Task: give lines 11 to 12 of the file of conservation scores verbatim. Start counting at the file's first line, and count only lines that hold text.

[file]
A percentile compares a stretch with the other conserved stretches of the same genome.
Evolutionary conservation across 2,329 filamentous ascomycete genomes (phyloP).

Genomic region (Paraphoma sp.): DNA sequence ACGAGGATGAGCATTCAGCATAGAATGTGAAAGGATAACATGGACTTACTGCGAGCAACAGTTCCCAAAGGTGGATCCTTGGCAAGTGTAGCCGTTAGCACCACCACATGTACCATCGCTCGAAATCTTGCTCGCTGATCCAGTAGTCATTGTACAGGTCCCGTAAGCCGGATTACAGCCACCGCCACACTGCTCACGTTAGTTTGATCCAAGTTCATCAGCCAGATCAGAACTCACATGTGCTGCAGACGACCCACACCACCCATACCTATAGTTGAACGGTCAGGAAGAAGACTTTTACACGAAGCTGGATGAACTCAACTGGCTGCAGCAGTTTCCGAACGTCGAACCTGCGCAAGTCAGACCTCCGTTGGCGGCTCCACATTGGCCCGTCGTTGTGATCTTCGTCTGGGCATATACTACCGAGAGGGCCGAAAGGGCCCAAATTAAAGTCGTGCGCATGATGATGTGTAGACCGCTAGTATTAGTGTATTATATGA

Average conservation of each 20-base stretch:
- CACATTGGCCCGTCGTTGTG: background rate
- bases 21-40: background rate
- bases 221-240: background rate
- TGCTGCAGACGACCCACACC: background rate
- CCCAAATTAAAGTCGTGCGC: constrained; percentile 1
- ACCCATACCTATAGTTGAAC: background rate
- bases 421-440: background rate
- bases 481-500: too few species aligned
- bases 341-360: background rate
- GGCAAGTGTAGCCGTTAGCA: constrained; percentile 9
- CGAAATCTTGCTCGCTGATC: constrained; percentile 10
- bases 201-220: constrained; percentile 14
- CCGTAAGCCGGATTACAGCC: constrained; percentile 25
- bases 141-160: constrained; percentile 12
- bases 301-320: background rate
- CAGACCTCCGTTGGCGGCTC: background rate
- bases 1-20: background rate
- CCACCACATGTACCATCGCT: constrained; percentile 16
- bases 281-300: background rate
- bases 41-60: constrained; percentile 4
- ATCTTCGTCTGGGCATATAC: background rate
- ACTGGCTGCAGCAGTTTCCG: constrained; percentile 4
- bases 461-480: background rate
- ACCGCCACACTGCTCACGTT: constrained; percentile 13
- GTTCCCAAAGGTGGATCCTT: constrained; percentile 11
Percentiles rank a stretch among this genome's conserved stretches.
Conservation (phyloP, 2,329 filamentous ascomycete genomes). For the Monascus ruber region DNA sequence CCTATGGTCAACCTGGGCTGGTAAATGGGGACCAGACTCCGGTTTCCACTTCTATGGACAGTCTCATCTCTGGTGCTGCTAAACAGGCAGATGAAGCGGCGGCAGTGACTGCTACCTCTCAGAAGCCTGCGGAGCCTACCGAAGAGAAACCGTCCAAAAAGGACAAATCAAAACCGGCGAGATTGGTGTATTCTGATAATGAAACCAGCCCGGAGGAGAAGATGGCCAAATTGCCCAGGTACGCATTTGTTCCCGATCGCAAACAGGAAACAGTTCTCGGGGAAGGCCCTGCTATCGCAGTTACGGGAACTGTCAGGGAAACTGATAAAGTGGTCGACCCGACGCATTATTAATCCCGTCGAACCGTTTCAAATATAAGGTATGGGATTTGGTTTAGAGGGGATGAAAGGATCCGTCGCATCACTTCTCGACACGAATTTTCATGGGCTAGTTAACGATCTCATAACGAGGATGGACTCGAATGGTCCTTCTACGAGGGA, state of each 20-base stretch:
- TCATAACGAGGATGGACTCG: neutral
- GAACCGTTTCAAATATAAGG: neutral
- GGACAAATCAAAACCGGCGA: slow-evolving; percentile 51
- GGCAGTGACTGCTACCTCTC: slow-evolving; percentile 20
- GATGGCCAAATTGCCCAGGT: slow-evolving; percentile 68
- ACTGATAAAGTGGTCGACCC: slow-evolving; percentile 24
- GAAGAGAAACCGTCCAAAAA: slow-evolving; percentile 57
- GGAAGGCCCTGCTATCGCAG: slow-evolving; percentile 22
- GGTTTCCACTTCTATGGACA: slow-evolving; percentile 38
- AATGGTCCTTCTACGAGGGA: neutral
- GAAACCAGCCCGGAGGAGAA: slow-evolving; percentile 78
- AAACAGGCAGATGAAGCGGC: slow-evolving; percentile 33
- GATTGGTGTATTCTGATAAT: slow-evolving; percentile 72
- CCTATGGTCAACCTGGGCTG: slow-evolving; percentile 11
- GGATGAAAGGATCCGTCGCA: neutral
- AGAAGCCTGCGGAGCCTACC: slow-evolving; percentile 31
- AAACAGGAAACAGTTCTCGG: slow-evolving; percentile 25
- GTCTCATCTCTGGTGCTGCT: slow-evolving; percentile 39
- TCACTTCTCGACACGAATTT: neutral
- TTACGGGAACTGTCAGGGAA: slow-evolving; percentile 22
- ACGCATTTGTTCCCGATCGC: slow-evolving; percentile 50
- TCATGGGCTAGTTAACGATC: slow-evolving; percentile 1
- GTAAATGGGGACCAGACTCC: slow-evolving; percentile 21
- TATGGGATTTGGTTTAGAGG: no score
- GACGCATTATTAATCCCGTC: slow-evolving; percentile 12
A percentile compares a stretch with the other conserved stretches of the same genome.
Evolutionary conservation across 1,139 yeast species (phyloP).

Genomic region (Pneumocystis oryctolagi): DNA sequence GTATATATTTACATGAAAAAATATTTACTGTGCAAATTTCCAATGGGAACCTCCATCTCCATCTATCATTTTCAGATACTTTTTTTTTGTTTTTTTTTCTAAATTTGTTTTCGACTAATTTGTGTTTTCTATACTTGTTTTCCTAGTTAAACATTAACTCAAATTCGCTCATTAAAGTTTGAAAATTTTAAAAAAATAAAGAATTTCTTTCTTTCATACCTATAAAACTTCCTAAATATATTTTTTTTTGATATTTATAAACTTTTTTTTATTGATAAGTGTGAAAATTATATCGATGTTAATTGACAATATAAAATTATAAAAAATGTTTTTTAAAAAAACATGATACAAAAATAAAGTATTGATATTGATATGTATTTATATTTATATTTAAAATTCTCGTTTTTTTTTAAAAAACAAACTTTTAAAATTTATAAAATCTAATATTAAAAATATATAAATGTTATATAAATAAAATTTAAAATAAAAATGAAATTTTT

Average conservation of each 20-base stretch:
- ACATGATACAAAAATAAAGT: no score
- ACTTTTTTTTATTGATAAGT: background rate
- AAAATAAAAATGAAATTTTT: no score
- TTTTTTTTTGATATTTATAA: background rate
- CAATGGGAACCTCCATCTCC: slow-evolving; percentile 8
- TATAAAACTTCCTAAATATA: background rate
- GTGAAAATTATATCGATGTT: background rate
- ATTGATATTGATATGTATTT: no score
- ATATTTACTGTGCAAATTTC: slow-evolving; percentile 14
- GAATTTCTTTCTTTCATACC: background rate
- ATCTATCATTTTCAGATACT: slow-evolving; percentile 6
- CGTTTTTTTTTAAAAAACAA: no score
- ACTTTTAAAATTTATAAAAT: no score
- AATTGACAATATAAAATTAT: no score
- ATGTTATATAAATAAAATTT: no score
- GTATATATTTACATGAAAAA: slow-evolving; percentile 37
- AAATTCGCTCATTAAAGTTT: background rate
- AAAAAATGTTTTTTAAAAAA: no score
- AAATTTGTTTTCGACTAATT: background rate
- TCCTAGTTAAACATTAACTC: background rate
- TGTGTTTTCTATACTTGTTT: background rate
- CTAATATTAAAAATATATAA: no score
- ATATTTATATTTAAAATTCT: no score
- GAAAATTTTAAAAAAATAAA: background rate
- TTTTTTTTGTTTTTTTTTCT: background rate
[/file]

- bases 421-440: background rate
- bases 481-500: too few species aligned